2 Min Read - Push Notifications

Why Your Push Notification Delivery Rate Is Lower Than You Expected

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Is your push notification delivery rate under 100%? If yes, it’s okay, and here’s why.

Push Notifications resonate with the speedy and real-time delivery of brand communications. But, often, there are instances where not all subscribers receive the notifications you send or schedule for sending.

In this post, we’ll be explaining the reasons why your push notification delivery rate cannot be 100%, and what we have implemented from our end to help you understand why your delivery rate is lower than you expected, at any point in time.

1) The browser is not open on the device

Web push notifications appear on a subscriber’s screen (on both desktops and mobile web browsers) when the browser from which they opted in, is open. This means that even if your subscriber is browsing other websites, they will receive your notification real time. But, if the browser itself is not open, they will only receive your notification when they reopen it.

2) Users clear other site data in Chrome

When users clear other site data from Chrome, the service workers are uninstalled. With this, your website won’t be able to send push notifications to that particular subscriber, resulting in a lower delivery rate.

3) The user disables background App activity

Within Operating Systems, people can switch off background refresh for apps. One reason could be to save the mobile battery usage. And this can also forcefully disable the Chrome or Firefox App. This leads to the GCM neither overruling the token, nor notifying the Chrome server.

 

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4) Network problems disconnect GCM and the user

Many times, users are not connected to the internet for a long time. The reasons could be many, from being in areas without network coverage to avoiding roaming charges. When this happens, the device sends heartbeats at an interval of 28 minutes on the cell phone network and 15 minutes on WiFi (GCM’s idle socket connects an Android device to the Google servers).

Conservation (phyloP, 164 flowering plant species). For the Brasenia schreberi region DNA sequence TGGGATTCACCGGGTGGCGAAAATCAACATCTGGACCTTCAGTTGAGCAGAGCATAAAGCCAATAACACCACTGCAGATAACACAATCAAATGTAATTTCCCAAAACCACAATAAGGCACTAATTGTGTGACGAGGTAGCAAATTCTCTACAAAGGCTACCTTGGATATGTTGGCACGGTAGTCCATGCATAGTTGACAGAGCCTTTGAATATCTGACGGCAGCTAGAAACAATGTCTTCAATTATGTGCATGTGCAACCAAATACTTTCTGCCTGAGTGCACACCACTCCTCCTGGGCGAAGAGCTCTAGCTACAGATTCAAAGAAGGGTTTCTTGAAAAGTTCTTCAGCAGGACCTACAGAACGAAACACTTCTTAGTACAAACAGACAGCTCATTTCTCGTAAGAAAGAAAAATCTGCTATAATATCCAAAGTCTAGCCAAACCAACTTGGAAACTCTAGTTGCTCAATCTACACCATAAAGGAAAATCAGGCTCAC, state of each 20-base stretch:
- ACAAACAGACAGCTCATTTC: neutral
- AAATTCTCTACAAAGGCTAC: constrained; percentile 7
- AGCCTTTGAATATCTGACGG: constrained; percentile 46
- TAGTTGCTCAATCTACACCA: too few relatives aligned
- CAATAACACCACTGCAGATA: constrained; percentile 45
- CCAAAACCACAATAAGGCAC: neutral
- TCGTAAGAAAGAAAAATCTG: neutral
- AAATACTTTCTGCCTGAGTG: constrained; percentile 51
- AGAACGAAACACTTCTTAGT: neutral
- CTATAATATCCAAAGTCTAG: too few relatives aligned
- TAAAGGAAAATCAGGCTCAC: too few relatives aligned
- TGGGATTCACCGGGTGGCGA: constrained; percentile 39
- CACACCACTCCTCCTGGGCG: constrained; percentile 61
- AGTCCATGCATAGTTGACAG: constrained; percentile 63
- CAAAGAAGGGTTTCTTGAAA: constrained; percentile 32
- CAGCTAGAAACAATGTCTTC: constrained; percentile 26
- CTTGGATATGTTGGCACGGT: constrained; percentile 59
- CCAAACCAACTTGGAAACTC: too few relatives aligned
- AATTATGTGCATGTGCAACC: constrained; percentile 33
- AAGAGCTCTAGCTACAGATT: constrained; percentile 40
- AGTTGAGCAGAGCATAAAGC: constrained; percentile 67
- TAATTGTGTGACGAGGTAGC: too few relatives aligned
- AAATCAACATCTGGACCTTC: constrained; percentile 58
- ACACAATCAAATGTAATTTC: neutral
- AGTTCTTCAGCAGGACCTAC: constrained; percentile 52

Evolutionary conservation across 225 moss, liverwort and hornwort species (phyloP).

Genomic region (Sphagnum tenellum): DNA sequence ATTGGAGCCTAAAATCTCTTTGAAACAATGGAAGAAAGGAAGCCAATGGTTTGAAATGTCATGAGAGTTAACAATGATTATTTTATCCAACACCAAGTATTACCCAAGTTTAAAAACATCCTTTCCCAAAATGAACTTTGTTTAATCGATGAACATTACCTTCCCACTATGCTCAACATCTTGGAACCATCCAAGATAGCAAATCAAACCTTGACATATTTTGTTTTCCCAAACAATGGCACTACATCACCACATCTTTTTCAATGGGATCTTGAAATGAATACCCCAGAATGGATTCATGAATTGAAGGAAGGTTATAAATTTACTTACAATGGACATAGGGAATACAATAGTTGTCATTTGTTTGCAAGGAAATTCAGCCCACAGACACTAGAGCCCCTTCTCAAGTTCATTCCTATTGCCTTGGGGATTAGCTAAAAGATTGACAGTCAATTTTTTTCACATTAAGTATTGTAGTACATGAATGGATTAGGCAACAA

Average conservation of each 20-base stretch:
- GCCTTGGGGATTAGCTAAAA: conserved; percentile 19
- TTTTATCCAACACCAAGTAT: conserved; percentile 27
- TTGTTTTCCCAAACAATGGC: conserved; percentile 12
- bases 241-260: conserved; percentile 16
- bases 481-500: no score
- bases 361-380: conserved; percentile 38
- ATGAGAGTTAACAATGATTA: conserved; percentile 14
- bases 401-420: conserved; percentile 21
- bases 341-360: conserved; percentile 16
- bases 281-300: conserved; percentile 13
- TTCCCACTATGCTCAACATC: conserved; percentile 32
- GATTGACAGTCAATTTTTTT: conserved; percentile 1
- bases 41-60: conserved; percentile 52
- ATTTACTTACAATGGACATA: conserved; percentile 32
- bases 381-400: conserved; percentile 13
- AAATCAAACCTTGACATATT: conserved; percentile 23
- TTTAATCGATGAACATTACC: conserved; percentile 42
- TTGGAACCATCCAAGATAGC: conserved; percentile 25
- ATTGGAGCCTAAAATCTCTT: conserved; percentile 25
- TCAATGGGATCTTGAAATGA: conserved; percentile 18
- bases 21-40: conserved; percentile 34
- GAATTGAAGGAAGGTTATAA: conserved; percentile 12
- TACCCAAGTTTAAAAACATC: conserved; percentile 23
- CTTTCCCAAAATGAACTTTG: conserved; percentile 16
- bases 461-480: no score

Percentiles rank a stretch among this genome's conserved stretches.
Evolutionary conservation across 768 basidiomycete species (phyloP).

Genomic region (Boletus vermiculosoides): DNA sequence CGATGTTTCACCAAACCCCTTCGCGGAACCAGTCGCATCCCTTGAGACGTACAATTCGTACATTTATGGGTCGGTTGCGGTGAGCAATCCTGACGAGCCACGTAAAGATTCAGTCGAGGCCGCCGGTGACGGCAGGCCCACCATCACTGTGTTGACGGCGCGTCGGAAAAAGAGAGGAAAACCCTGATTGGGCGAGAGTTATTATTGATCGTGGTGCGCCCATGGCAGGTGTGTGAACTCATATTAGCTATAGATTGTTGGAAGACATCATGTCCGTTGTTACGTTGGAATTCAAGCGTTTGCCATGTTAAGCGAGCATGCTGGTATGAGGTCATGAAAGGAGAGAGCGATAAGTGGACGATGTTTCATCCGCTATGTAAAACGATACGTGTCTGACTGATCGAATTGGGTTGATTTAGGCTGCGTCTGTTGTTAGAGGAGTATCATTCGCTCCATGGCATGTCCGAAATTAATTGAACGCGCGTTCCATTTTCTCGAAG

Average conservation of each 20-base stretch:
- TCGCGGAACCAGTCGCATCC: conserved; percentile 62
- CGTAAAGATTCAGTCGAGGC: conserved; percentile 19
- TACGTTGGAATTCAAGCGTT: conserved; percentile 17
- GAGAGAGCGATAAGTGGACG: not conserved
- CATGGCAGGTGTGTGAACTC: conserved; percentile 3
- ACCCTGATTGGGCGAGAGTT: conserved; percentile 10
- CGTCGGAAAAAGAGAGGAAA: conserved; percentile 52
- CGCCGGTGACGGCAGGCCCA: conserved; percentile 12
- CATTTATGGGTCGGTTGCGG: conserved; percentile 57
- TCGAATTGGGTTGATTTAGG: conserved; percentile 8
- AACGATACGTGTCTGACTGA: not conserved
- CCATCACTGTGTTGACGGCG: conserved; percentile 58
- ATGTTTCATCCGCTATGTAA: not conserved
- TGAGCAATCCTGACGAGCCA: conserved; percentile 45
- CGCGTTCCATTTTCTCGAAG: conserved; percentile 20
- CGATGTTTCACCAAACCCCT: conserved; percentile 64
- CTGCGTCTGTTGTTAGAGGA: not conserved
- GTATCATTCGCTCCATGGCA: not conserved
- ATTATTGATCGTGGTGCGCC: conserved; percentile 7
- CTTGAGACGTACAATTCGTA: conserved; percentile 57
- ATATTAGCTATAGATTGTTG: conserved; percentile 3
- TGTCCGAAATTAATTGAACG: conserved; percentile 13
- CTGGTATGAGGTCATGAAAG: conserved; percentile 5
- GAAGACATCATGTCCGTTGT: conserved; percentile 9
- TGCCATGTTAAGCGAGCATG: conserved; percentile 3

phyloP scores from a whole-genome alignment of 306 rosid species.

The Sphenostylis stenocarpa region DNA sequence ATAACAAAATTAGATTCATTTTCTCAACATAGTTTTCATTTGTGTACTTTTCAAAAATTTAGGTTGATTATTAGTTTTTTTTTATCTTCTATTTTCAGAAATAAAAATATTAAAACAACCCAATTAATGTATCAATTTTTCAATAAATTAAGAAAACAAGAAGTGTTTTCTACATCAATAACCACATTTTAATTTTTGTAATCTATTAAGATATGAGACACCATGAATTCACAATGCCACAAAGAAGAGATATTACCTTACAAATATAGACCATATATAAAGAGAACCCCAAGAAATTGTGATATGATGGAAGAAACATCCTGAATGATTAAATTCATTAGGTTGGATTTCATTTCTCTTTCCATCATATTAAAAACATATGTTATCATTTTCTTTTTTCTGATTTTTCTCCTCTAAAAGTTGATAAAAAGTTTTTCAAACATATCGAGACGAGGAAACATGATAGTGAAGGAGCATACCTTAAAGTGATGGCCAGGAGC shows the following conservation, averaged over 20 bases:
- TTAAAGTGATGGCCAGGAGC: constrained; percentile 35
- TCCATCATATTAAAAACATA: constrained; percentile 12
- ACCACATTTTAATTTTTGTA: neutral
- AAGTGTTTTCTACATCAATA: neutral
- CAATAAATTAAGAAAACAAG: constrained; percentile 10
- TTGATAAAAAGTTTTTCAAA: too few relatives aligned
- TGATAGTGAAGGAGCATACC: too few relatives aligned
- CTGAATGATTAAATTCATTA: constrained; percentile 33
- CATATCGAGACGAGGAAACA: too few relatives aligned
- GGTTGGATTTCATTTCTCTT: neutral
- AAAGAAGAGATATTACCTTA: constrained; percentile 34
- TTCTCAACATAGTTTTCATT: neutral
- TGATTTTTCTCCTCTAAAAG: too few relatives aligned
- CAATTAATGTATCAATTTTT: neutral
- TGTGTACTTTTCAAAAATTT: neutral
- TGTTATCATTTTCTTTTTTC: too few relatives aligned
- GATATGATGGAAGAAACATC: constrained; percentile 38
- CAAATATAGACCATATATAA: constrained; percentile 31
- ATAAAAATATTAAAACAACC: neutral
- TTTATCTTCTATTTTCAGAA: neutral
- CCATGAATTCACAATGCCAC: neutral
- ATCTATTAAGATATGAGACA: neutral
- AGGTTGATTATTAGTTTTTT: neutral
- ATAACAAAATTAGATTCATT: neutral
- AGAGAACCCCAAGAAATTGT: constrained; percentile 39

If this heartbeat doesn’t reach the GCM server, Google continues to re-attempt the connection. So, if the push notification user is disconnected from the internet for a long duration, GCM can neither deliver the notifications nor mark them as dormant. This can either delay the delivery of the notifications or not deliver them altogether.

5) Browser App uninstalled

When a user uninstalls a browser app, there’s a delay in GCM tagging that device as non-functioning. This results in the notification being sent to the GCM, GCM attempting to send it to the device, and failing at it.

6) Notification expires before reaching the end user

If a user has either uninstalled the browser app, disabled background activity (mobile devices) or has been disconnected from the Internet for too long, and you’ve set an expiry to your notification, then chances are that the notification will not be attempted to be delivered once that specific time lapses.

Identifying these problems, we’ve established the Ghosting system. In this feature, our algorithms predict and identify inactive push notification users for each PushCrew account, that is, subscribers that will never receive your notification due to any of the reasons stated above. This is followed by our system marking them as inactive or “Ghosts”.  Please remember that you won’t “lose” subscribers with this. Even after our system has marked certain subscribers as “Ghosts”, we will continue to attempt delivering your messages to them, until they are marked as unsubscribed.

This way, you’re only charged for the number of active push notification subscribers.

 

Report: The State of Web Push Notifications 2017-2018

 

About the author

Namraata B

PushCrew Alumna

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